1. This is awesome, Brian!! My son is going into 8th grade and has been using Kurzweil since 4th. The schools have also been resisitant to it, but he a new teacher this year and I’m going to share your blog with her and the principal! As for scanning, there is a Document scanner app for cell phone as well as hand held scanners that sell fro about $100. That way you won’t have to leave class. Another idea is to have the teachers give you the worksheets ahead of time so they’ll be scanned in before class. Thansk for your blog! I’ll check it every day! You are bookmarked!!

    Coleen Burger, mom to Jax, 13, stroke survivor

  2. I’m glad you find Brian’s blog helpful.

    Thanks for your suggestions about the scanner. Have you found one that doesn’t take too much time to complete the process of scanning and converting to Kurzweil? Since non-disabled students have immediate access to hand-outs, the time it takes to scan during class puts Brian behind his peers. We requested that documents be provided in advance so he could scan them at home and have them ready for class, but the district refused.

    I hope your son’s teacher and principal are receptive to your ideas.

  3. Hi Brian’s mom! I just heard from another Kurzweil user that the Doxie scanner is good for the classroom. It’s fast and for documents particularly, alhtough it does photos, too. Amazon has it for $149. Hope Brian’s school district will wise up! Can that be written into his plan if he has one?

    Thanks for writing!


  4. Hey, I just stumbled across this article while searching on how to notify BookShare that I’m scanning a book. Personally, I find the camera apps for the iPhone and other cellphones hard to use successfully. I purchased the Canon LiDe 200, and it works great with Kurzweil! It is a flatbed scanner a bit bigger than a 8.5-11 piece of paper, and about as thick as a laptop! If you have a padded 15-inch laptop bag, it will fit nicely. I try to keep it cushioned as much as possible, as I don’t want it breaking–but it’s quite stirdy and scans pretty quickly. Kurzweil plays nicely with it, too. Just remember to plug it in before you start Kurzweil as Scan Gear, the program that comes with it, will complain that it could “not communicate with scanner.” This usually has the unpleasant side-effect of crashing Kurzweil and may freeze your machine for a bit. But other than that, it’s an awesome scanner, and only about $100!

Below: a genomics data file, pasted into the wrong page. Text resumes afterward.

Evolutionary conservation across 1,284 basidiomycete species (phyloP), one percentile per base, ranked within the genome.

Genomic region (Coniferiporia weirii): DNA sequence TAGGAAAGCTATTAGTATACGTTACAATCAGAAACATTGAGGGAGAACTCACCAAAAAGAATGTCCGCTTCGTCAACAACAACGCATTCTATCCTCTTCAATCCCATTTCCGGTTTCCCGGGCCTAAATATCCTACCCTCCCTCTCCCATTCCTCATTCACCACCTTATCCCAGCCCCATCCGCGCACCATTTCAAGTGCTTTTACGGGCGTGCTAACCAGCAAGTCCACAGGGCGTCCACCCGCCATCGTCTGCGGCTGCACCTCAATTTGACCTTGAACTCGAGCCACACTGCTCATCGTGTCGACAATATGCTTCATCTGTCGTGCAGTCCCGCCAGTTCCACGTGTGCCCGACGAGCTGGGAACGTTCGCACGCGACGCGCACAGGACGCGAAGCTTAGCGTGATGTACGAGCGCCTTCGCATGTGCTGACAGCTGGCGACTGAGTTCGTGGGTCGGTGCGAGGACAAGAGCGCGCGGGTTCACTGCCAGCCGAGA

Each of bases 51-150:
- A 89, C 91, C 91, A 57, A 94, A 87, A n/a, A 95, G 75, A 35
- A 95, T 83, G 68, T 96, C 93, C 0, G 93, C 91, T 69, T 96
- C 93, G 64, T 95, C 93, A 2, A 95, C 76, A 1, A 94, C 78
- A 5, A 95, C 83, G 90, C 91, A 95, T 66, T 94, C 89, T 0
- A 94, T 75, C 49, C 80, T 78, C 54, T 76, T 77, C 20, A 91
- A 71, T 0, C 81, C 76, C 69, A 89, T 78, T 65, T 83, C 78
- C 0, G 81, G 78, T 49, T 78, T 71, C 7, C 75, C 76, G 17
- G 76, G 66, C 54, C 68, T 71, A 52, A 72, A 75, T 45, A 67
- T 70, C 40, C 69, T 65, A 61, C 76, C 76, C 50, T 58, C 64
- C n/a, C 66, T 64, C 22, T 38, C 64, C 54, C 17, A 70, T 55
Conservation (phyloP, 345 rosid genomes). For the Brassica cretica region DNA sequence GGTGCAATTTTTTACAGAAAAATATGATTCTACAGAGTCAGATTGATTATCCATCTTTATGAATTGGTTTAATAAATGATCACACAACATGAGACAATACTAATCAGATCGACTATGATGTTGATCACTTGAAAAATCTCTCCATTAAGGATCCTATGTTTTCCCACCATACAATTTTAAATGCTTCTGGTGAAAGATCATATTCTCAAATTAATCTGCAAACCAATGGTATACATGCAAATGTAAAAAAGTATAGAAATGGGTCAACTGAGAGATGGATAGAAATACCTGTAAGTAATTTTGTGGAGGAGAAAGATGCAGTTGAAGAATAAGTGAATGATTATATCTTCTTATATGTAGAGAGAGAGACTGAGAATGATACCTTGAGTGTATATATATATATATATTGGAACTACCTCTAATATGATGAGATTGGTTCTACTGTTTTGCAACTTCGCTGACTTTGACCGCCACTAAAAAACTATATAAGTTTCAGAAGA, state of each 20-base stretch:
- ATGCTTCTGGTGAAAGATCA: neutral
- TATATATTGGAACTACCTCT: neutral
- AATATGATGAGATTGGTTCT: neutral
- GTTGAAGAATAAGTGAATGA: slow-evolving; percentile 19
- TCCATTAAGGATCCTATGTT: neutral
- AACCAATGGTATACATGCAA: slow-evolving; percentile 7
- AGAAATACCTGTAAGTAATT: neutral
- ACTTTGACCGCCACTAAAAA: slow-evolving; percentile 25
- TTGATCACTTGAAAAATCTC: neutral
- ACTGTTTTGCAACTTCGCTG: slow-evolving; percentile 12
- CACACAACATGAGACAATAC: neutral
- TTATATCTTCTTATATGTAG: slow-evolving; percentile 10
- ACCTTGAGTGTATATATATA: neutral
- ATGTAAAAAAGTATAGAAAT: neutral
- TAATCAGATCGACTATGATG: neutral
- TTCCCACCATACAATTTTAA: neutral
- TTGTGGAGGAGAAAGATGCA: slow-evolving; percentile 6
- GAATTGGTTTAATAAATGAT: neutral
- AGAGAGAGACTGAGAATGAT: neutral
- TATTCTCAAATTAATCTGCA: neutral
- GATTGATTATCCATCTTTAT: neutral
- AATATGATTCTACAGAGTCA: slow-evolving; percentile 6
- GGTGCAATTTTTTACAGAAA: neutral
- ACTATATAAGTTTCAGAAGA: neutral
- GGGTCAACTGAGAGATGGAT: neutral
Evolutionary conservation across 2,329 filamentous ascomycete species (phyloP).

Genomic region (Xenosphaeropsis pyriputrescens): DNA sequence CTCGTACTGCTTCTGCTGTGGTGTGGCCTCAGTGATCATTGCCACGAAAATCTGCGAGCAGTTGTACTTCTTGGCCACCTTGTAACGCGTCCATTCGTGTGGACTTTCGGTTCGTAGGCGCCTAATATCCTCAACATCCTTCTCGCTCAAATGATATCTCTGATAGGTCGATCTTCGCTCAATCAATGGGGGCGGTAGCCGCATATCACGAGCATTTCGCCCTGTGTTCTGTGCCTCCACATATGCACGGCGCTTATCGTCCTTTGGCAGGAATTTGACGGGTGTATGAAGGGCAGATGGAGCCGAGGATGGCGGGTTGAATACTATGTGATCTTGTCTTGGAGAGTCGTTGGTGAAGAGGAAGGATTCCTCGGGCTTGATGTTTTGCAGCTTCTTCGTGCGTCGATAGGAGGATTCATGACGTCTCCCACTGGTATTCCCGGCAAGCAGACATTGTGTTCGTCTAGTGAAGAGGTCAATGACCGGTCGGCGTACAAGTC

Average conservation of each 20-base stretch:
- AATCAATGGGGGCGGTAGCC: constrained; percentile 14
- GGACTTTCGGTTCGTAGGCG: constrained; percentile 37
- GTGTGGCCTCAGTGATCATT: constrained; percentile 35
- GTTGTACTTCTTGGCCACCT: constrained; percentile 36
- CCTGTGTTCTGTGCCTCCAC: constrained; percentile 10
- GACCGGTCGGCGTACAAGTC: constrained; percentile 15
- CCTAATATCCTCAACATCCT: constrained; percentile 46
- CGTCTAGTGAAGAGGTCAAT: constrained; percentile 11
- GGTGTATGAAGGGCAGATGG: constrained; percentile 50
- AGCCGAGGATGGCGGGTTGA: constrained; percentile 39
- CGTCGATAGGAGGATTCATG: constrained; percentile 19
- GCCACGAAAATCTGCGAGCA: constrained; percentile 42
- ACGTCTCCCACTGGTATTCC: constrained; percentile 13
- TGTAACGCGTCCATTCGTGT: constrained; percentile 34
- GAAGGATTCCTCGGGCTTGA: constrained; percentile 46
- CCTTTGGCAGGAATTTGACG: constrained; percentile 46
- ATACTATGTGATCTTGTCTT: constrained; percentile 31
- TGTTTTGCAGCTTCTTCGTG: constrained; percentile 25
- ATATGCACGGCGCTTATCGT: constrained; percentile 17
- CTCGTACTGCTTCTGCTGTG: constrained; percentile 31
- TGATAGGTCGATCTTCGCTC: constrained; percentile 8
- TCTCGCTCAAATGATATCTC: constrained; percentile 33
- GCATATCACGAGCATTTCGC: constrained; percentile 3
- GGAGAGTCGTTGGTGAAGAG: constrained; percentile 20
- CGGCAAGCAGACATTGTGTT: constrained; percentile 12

I often had problems leaving class when I had to scan documents. Some teachers were all right with it, but others made things a real pain! Those were the ones who didn’t provide documents early so I could scan them! It annoyed me to no end! If you will not accommodate me, I have to work around it! But don’t then complain when I cannot get things done according to your rules or in a timely manner! Sheesh! Sorry, I don’t mean to rant.

    I’m glad to have the scanner I do now. It saves so much hassle, even if it does make some noise and may disturb some classmates. All in all, though, it’s pretty quiet, all things considered.

    I didn’t have one of my own in high school, and had to go all the way back to my resource room to scan documents.